MENTAL HEALTHCARE SCANDAL
Life Esidimeni – judge brushes aside ex-Gauteng health official’s bid to delay hearing
The judge says there is nothing new in Dr Makgabo Manamela’s affidavit, and that another postponement of the Life Esidimeni Inquest would not be ‘in the interest of justice’.
The Life Esidimeni Inquest was meant to resume with former Gauteng mental health director, Dr Makgabo Manamela – a key witness – taking the stand on Monday. However, at the 11th hour she sent through a request for postponement, saying she was not ready to appear.
“Due to the volume of the record I cannot (sic) only do this exercise from midnight to take advantage of data bundles after hours,” she said.
She also said she was unable to complete and send her evidence notes to her team, and that on 30 August she realised she would not be able to make the 5 September deadline. She suggested that Dr Barney Selebano, who was head of department at the Gauteng health department at the time, take the stand in her place.
The evidence leader, legal counsel for Selebano, legal counsel for former health MEC Qedani Mahlangu and legal counsel representing the families of the patients who died during the marathon transfer of mental healthcare users from Life Esidimeni, opposed the application, saying that most of the documentation that Manamela would have had to go through had been available since at least June 2022 for her to peruse in time for her testimony.
The legal counsel added that further postponements would be costly.
Read in Daily Maverick: “Former Gauteng health official denies being part of decision-making team in Life Esidimeni tragedy”
Manamela’s legal counsel said they were also submitting their application for postponement in accordance with Section 34 of the Constitution, which states: “Everyone has the right to have any dispute that can be resolved by the application of law decided in a fair public hearing before a court or, where appropriate, another independent and impartial tribunal or forum.”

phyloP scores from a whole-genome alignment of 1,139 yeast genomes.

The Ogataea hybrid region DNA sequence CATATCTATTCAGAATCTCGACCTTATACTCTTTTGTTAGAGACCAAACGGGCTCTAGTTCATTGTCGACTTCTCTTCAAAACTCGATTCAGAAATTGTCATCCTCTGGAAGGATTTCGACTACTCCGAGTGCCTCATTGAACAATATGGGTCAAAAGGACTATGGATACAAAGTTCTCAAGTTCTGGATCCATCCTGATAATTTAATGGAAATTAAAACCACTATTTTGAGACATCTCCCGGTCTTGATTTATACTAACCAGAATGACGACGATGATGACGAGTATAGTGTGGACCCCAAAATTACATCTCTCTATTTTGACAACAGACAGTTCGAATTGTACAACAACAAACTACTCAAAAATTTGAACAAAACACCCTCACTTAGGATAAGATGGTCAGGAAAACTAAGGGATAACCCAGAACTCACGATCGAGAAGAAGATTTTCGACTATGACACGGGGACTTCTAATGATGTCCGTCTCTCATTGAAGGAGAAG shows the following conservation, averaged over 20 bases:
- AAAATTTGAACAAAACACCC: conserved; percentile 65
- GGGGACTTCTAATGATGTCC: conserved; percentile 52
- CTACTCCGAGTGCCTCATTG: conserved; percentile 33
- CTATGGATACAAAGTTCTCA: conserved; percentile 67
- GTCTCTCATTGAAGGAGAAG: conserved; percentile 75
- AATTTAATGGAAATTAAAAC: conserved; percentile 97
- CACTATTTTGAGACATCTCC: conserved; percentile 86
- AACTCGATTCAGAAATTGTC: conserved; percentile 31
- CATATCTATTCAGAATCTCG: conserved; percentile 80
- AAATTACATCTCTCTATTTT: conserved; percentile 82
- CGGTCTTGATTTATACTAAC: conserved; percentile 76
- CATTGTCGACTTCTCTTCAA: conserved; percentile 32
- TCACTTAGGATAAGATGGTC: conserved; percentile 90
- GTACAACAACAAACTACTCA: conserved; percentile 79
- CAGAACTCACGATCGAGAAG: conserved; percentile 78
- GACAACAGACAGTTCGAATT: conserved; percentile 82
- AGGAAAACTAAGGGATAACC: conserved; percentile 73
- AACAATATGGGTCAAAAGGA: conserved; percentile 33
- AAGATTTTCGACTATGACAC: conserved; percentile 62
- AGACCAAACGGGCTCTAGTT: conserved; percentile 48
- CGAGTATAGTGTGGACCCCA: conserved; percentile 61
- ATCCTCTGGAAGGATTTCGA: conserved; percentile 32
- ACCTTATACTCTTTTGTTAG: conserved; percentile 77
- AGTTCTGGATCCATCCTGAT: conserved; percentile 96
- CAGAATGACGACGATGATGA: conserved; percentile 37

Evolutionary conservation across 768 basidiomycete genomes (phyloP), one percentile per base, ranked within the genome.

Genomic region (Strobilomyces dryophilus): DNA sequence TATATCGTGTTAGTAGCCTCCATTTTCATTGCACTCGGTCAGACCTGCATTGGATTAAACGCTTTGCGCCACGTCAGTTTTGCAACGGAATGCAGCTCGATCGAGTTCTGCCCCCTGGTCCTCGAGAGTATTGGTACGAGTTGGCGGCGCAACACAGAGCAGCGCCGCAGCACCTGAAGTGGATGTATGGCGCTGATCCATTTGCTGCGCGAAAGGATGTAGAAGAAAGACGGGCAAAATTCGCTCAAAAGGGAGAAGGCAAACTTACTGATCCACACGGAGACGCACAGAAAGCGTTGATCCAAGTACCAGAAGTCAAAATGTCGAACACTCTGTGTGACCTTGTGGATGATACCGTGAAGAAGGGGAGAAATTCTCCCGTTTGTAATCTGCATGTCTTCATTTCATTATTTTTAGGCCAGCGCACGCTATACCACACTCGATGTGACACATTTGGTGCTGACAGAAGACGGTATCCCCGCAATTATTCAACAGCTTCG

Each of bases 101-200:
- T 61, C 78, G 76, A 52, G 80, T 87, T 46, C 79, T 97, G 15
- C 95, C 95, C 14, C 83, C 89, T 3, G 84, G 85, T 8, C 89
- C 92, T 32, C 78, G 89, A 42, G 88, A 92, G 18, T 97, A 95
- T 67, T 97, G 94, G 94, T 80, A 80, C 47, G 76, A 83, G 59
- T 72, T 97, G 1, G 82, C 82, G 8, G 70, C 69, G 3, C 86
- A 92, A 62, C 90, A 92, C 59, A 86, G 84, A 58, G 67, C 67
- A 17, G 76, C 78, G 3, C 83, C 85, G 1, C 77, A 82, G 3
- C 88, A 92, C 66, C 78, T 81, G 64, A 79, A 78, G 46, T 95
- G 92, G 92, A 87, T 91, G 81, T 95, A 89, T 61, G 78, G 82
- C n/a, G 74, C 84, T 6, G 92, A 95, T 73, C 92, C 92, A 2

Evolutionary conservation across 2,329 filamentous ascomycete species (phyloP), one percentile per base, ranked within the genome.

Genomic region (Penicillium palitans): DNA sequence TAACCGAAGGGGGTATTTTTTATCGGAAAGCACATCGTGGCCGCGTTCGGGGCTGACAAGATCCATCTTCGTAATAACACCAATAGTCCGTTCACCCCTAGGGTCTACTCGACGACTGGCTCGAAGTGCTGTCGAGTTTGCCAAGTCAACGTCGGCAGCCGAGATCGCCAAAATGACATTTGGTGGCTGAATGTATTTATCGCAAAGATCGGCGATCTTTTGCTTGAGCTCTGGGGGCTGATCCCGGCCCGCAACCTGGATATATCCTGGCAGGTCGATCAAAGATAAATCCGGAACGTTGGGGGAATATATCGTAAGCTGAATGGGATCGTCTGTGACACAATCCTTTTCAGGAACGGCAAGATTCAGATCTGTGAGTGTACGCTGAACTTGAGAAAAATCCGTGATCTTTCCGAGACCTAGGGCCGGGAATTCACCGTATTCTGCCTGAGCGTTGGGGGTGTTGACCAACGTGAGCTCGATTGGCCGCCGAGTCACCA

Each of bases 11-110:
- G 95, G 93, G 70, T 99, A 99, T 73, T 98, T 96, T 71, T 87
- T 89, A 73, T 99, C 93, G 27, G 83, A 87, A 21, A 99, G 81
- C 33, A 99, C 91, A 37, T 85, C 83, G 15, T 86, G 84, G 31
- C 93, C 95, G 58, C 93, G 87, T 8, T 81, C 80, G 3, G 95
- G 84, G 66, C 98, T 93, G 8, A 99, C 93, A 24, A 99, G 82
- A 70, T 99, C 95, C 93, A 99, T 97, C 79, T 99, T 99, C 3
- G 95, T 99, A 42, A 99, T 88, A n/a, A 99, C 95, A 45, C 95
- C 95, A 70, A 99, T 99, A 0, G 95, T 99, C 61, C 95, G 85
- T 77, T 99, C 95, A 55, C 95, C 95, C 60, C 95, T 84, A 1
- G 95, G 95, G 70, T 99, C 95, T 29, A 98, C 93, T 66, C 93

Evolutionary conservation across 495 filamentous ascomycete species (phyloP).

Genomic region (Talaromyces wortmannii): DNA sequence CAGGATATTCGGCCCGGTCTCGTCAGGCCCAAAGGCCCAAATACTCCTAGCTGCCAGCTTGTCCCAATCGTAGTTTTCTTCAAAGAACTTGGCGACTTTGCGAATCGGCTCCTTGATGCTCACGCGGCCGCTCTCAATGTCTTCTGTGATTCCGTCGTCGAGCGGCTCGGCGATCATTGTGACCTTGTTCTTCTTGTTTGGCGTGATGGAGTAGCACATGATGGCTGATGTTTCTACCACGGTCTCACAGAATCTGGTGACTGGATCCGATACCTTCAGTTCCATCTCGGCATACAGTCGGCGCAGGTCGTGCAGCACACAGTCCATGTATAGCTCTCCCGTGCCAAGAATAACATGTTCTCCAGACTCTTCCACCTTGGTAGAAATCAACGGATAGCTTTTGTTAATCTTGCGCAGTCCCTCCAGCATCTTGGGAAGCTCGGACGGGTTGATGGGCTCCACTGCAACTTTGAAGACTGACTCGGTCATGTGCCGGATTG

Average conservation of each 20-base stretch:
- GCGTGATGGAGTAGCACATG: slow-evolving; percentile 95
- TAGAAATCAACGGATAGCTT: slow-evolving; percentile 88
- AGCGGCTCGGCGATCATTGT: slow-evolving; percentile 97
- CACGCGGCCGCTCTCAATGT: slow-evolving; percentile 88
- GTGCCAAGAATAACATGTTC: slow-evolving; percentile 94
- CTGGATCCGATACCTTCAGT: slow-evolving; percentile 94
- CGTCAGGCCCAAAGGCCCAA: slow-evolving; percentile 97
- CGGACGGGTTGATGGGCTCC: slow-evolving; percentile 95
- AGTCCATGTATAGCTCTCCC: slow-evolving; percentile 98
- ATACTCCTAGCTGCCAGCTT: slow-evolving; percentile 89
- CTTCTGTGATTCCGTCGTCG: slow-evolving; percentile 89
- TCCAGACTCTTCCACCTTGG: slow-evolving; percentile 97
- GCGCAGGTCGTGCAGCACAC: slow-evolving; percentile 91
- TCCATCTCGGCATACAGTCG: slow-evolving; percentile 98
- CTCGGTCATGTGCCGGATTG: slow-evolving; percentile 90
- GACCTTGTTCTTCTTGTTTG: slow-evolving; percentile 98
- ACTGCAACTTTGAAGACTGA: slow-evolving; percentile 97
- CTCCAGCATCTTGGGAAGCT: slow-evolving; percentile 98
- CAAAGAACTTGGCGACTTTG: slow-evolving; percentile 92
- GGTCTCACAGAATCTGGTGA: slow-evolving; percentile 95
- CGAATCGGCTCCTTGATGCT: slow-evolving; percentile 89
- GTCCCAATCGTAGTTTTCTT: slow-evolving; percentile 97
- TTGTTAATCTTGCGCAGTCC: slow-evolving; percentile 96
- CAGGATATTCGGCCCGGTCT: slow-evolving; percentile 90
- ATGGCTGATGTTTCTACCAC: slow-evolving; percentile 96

Judge Mmonoa Teffo said she was “not going to give a long ruling”, adding that when the matter was adjourned on 17 August, the court granted the postponement and ruled that the matter continues on Monday.
“I want to align myself with submissions with regards to Section 34 of the Constitution,” the judge said. “Parties are confusing an inquest and criminal proceedings. We have always said it is not a criminal trial, it is an inquest.”
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Teffo said that looking at the affidavit submitted by Manamela, she didn’t see anything new that had come up which would justify a postponement.
“This inquest has been sitting for almost a year now. I am of the view that counsel has been given sufficient and ample opportunity in order to be ready to proceed this matter. Furthermore it is in the interest of everyone that this inquest be brought to finality. Further postponements create further problems.
“It is not in the interest of justice to grant a further postponement on this matter” said the judge, who ruled that the inquest would resume as scheduled on Tuesday.
In his report on the Life Esidimeni marathon project in 2016, Health Ombudsman Professor Malegapuru Makgoba identified Manamela as one of the central people involved in the project as a “cost-cutting” initiative, and who also approved licences for the ill-equipped NGOs where patients died, something she did not have the power to do.
During the Life Esidimeni arbitration in 2017, which came as a result of Makgoba’s report and was presided over by retired deputy chief justice Dikgang Moseneke, he said that “maybe you didn’t care‚ you signed whatever you signed‚ you forget it was about people who had blood and flesh” when Manamela refused to take responsibility for the approval of the NGOs.
The inquest resumes on Tuesday at 10am. DM/MC